4. Eva - I never dogear, but the Post Its worked really well!

    Lisa - I really enjoyed this one, hope you do, too :)

    Laurel - This one was a library book, but I took it back today, so it should be there. Have you picked up the Geraldine Brooks ones yet? I saw them when I was picking up some I had on reserve.

  5. I tried to get hold of this one from Amazon last year but after several months they wrote to say they couldn't fulfill the order, presumably something to do with me being in the UK and the book being American. Time to try again perhaps.

  6. Since I started blogging, I've become a real post-it note nut. I love it when books have passages that just jump out and beg to be used in a review!

    This book sounds excellent, I'll definitely have to keep an eye out for a copy!

  7. Glad to see that you enjoyed this one...I'm picking it up, finally, at the library tomorrow morning. It took them forever to get it pulled for me. Can you believe that my county library has only one copy among the more than a dozen libraries in the system? Amazing.

    As for marking quotes, I use those little sticky markers placed over the quote and hanging just over the side edge of the for me, but I don't use nearly all the quotes or thoughts that I mark.

  8. I picked up the Geraldine Brooks books but haven't read them yet. I'm all bogged down in books about the 101st Airborne during WWII. I think I'm just about ready to leave them behind, but I did pick up a copy of "Ike" when I went to library. Couldn't resist! I also picked up "Boone" which was held for me, so the stack is pretty high!

  9. This little gem warranted 6 pages in my book journal when I rad it last March!! I'm so glad that you loved it too. I think one of my favorite passages was from p.11 when he referred to being a "book snoop" - something I am totally guilty of!! I loved when he said, "I might find what I'm looking for in the arm of a passing pedestrian." And my fashionista friends can just eat this comment, "A great book will never go out of style - books go with every outfit."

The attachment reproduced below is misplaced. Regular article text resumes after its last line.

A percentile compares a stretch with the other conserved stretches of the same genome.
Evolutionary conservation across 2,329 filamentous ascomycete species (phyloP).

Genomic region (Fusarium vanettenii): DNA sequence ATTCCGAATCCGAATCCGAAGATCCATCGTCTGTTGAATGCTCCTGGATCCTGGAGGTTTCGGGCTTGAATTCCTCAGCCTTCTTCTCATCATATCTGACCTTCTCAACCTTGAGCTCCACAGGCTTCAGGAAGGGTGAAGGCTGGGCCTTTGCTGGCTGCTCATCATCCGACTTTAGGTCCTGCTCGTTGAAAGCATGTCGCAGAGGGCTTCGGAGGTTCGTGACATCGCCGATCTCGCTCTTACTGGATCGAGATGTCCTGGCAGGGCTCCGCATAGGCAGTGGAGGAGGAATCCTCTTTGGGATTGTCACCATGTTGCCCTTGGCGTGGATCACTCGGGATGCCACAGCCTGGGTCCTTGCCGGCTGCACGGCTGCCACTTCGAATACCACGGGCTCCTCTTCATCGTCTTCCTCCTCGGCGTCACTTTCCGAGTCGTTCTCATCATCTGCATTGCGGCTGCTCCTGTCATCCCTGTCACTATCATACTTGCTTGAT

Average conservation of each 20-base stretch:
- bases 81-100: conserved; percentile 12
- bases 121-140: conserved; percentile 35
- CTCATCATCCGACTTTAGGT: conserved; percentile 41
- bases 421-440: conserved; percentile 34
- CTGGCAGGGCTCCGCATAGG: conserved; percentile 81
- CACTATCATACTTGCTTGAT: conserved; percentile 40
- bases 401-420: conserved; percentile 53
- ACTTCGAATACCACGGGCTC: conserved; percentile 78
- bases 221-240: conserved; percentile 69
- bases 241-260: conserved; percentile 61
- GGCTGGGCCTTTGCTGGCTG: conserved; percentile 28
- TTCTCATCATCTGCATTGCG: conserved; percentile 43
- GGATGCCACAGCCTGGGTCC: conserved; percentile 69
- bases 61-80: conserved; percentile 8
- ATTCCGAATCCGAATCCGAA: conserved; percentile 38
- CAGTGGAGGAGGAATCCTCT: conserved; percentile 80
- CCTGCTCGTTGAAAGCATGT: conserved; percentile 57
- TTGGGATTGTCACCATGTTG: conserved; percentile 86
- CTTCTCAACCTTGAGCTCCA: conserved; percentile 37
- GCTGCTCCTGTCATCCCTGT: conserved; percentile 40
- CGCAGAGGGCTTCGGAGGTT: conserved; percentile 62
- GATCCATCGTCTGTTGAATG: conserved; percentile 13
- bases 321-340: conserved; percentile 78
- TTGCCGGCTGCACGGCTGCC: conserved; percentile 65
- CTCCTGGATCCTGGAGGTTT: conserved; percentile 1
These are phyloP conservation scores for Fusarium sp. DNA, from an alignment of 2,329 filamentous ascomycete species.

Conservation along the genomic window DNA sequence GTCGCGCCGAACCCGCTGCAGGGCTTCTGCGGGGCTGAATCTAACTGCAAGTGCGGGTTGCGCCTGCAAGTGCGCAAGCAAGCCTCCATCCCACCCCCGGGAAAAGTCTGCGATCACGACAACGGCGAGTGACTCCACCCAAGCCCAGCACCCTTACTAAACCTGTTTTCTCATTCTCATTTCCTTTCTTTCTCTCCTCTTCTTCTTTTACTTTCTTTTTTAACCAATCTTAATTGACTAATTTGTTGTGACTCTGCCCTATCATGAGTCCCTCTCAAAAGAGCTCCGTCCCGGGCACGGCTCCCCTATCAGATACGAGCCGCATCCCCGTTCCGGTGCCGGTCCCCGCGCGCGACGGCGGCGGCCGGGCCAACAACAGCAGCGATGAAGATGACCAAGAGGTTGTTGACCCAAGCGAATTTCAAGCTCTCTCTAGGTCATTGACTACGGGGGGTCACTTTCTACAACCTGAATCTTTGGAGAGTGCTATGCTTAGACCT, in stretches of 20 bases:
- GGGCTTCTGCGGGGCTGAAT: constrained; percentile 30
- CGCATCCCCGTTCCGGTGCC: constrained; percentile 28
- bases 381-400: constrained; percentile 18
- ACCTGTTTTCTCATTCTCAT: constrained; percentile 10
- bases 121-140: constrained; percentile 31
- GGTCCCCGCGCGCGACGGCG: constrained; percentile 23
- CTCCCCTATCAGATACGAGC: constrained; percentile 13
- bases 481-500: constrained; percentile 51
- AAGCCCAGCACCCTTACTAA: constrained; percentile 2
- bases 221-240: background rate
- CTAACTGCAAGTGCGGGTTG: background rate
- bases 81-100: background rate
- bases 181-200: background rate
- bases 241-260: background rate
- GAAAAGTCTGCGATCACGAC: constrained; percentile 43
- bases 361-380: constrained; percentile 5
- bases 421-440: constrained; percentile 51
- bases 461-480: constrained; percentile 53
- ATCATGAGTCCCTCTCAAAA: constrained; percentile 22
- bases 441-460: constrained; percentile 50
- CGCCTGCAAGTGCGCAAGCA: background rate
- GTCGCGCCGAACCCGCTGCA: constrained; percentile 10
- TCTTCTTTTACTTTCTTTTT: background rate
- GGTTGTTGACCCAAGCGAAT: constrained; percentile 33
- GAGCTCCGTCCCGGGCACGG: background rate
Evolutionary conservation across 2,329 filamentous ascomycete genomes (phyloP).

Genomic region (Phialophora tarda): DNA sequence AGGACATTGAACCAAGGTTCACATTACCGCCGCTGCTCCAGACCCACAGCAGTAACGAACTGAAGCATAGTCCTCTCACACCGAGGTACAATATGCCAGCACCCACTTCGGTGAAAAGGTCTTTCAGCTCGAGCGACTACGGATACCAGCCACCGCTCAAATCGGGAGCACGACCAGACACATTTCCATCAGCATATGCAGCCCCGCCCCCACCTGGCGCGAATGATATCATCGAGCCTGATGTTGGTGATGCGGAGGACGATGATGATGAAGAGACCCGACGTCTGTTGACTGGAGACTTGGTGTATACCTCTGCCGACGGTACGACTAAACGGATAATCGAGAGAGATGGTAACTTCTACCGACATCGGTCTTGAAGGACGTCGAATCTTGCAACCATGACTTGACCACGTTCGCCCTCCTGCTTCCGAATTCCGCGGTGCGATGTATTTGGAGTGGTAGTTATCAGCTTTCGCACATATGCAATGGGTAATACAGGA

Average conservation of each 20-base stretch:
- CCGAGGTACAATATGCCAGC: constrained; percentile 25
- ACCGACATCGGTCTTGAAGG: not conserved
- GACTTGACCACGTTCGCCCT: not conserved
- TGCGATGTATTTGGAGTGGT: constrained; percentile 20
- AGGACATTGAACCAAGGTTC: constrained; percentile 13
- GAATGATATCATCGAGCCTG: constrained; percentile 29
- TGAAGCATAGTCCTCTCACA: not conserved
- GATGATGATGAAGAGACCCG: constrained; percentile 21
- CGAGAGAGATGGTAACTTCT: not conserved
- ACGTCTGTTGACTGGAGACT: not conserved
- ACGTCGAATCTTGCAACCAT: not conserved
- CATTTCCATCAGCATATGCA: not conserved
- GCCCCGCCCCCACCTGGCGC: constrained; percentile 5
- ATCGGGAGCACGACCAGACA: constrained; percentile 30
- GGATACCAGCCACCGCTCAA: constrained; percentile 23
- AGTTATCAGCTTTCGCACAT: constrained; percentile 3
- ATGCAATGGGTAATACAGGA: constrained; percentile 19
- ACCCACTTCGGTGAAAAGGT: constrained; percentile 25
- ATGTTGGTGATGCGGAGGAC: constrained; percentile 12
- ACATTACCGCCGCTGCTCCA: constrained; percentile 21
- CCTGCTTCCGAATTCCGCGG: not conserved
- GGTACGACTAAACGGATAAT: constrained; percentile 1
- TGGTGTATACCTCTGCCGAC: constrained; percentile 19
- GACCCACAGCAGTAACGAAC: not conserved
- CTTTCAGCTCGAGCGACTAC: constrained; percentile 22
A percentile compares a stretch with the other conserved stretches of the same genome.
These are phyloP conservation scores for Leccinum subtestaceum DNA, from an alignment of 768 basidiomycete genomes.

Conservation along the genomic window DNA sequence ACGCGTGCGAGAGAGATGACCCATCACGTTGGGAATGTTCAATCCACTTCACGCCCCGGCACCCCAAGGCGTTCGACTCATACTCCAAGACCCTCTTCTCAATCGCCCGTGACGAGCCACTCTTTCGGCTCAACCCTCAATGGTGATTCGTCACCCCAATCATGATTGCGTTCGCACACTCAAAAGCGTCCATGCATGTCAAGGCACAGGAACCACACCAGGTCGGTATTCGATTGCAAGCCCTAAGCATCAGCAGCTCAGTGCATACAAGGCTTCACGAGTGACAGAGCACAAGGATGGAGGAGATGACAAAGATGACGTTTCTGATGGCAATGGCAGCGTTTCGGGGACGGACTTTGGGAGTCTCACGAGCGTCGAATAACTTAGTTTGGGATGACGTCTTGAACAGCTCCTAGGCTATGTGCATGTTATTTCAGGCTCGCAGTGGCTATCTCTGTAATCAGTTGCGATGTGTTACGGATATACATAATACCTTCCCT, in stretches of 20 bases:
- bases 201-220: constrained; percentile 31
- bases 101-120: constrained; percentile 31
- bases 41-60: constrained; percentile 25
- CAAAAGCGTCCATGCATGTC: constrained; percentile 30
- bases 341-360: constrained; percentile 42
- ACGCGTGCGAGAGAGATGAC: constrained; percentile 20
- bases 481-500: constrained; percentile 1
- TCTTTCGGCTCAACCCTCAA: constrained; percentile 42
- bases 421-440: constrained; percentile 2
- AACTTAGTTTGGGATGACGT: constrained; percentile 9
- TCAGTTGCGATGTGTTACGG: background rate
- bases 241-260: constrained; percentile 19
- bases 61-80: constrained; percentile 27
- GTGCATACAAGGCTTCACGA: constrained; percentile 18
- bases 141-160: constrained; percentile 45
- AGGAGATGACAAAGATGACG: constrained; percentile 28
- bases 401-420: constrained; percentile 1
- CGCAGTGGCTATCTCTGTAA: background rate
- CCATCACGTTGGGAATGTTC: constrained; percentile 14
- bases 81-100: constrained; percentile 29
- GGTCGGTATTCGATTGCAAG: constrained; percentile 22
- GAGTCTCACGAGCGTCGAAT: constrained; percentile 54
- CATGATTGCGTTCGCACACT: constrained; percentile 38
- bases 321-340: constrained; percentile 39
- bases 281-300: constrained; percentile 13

I finally finished up a final project for a class tonight. Report cards next and then I can get back to some "real" reading. I think I may try one of the mysteries you reviewed recently. Any favorites?

  10. This book is just chock-full of good quotes. I stuck Post-It notes all over the place; I didn't use half the quotes I marked, because there were SO many. Usually, there are only 1 or 2 that jump out at me when I'm reading, but this book had something quotable on every page, it seemed. It's a great book. I hope everyone enjoys it :)

  11. Inside - I enjoyed Murder on the Rocks by Karen MacInerney. It's not the greatest mystery in the world, but I liked it. I'm also really liking the Margaret Maron series that I've been reading. That's about it for mysteries. I have so many on my TBR mountain that I haven't gotten to - if you find some good ones, let me know.

  12. I use a scrap of paper as a bookmark and keep notes on it of things I might want to mention when I post. This looks like a fabulous read!

  13. Mmmm, this sounds delicious! I LOVE books about books.

  14. visiting from TTT (thanks for the comment on my blog) I clicked through your review on this book because I've never heard of it, and now I have to read it! That's what a good reveiw can do - open the door to encourage another reader to walk through.....and I will! Good choices on your cover list.